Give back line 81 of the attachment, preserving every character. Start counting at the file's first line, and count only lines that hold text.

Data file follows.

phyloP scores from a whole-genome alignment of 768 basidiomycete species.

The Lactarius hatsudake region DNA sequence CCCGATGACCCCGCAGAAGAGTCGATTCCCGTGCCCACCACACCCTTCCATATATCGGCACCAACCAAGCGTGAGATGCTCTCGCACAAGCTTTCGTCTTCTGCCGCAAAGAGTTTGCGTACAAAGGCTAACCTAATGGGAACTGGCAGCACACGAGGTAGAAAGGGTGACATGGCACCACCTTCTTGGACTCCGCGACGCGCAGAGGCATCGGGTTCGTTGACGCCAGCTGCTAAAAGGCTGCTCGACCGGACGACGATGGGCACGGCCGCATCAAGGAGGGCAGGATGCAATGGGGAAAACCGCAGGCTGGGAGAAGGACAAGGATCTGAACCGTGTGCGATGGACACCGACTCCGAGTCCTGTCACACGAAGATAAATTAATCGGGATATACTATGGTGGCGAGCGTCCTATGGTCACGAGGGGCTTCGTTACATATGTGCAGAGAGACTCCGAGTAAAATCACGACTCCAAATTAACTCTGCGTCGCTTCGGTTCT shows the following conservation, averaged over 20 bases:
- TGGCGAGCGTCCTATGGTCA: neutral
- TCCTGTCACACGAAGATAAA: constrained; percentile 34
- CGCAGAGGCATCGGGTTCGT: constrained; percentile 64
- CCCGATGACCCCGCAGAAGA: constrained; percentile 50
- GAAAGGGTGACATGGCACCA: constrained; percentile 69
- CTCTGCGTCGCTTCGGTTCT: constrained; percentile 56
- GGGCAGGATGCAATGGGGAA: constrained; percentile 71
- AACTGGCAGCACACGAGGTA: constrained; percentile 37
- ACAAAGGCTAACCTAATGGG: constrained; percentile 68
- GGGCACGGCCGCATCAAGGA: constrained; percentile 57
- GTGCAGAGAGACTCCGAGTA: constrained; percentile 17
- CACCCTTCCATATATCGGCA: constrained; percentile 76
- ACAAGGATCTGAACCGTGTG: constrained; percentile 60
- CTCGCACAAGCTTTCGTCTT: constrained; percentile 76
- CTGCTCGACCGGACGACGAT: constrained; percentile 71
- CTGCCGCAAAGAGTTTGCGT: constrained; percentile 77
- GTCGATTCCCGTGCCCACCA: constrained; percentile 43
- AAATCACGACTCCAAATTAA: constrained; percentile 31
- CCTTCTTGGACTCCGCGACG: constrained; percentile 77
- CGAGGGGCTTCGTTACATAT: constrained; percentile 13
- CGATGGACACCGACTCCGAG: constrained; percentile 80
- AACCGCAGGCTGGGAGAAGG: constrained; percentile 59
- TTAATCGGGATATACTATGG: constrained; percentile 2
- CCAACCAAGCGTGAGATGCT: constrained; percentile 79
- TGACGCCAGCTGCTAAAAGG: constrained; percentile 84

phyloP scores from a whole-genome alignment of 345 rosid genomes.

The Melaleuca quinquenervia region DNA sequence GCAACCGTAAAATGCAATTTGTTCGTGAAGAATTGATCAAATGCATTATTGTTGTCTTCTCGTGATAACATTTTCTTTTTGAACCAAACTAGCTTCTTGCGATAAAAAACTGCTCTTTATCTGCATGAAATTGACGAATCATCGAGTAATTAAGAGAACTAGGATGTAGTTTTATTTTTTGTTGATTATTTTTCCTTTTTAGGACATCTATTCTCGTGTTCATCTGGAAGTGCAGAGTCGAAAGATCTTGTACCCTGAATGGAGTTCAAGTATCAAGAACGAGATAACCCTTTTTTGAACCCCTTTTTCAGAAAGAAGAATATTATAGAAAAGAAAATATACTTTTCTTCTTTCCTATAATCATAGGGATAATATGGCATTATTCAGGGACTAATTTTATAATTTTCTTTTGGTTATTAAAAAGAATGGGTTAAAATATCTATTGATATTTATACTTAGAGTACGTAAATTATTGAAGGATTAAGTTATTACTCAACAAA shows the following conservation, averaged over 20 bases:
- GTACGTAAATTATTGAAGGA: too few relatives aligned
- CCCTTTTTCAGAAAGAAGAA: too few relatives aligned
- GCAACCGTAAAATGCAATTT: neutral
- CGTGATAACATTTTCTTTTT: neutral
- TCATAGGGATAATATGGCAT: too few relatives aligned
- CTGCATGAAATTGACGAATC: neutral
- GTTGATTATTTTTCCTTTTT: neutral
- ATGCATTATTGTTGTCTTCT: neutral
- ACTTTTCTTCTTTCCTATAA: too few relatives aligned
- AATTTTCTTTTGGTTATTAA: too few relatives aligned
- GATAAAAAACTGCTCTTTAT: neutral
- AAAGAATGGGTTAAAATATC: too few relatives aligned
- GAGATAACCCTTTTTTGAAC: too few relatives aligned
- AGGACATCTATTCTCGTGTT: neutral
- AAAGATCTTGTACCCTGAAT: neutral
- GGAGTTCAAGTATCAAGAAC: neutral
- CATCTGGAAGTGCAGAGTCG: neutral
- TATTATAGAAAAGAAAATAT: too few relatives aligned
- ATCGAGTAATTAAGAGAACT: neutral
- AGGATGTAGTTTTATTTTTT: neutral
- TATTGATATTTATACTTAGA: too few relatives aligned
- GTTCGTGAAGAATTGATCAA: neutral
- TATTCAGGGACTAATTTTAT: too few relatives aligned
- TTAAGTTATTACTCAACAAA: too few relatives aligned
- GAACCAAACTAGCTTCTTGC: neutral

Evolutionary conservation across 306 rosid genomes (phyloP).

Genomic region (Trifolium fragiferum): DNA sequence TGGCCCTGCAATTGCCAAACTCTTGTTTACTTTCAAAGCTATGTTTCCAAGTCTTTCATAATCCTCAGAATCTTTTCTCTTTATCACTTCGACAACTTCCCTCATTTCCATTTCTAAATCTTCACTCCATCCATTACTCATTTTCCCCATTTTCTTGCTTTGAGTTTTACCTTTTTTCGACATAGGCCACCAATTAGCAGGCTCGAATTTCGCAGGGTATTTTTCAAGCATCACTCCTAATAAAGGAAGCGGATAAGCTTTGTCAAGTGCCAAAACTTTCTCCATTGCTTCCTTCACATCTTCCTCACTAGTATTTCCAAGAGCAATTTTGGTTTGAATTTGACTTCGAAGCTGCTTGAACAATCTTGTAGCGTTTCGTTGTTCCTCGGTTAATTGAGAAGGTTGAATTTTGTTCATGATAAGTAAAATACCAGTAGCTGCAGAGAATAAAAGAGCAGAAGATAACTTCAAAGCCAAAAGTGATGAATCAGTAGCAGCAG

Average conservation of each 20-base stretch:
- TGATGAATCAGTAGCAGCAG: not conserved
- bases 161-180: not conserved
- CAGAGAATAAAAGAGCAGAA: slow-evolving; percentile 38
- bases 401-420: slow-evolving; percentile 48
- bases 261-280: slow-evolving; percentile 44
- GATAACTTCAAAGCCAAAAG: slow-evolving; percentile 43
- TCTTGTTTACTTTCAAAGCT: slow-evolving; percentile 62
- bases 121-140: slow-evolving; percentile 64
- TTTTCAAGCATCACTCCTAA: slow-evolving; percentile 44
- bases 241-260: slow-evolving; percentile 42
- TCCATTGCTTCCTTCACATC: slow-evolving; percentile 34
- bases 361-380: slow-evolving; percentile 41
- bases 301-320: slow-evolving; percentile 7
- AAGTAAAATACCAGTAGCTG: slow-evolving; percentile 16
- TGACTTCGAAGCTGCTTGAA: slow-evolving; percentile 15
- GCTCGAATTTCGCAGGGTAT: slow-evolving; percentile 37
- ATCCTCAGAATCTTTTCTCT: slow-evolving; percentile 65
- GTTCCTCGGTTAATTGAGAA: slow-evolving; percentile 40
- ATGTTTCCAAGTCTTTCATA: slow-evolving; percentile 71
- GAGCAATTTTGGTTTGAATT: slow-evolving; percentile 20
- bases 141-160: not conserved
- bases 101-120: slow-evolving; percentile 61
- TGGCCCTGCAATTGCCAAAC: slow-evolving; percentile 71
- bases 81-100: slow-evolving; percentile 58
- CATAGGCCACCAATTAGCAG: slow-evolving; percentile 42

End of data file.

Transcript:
- bases 81-100: slow-evolving; percentile 58